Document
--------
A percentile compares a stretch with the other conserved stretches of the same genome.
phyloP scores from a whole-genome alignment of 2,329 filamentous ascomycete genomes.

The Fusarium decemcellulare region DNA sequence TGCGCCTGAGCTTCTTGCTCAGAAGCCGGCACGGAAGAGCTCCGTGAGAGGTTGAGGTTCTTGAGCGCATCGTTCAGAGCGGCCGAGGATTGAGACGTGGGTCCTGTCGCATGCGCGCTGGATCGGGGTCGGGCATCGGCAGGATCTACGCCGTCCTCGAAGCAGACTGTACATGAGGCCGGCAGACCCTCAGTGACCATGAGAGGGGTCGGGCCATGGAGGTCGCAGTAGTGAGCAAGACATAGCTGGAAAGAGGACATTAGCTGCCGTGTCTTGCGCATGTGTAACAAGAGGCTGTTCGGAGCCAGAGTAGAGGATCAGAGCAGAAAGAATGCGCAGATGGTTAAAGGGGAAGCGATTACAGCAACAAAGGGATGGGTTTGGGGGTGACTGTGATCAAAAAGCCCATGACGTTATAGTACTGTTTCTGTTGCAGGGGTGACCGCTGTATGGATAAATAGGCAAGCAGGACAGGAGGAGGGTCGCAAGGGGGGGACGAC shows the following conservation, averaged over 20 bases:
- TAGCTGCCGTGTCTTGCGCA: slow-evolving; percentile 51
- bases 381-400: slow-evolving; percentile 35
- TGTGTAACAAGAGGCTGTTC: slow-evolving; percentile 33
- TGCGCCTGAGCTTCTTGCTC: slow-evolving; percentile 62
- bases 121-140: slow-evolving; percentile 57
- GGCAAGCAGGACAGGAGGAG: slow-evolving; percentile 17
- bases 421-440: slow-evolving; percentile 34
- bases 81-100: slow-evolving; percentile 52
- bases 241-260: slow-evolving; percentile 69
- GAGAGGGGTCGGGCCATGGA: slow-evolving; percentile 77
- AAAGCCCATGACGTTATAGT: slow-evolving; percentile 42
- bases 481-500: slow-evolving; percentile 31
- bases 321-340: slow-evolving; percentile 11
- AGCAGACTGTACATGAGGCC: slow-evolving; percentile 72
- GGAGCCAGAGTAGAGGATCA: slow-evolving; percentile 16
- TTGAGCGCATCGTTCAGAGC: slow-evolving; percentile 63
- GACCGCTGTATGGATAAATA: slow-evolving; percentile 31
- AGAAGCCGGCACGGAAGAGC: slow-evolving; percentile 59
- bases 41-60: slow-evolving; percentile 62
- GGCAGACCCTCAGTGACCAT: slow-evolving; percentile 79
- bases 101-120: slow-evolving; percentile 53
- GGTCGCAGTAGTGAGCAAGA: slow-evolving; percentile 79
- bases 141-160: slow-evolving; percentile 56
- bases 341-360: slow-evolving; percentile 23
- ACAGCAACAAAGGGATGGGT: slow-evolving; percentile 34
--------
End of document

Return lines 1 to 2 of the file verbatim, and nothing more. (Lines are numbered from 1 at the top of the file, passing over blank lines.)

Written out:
A percentile compares a stretch with the other conserved stretches of the same genome.
phyloP scores from a whole-genome alignment of 2,329 filamentous ascomycete genomes.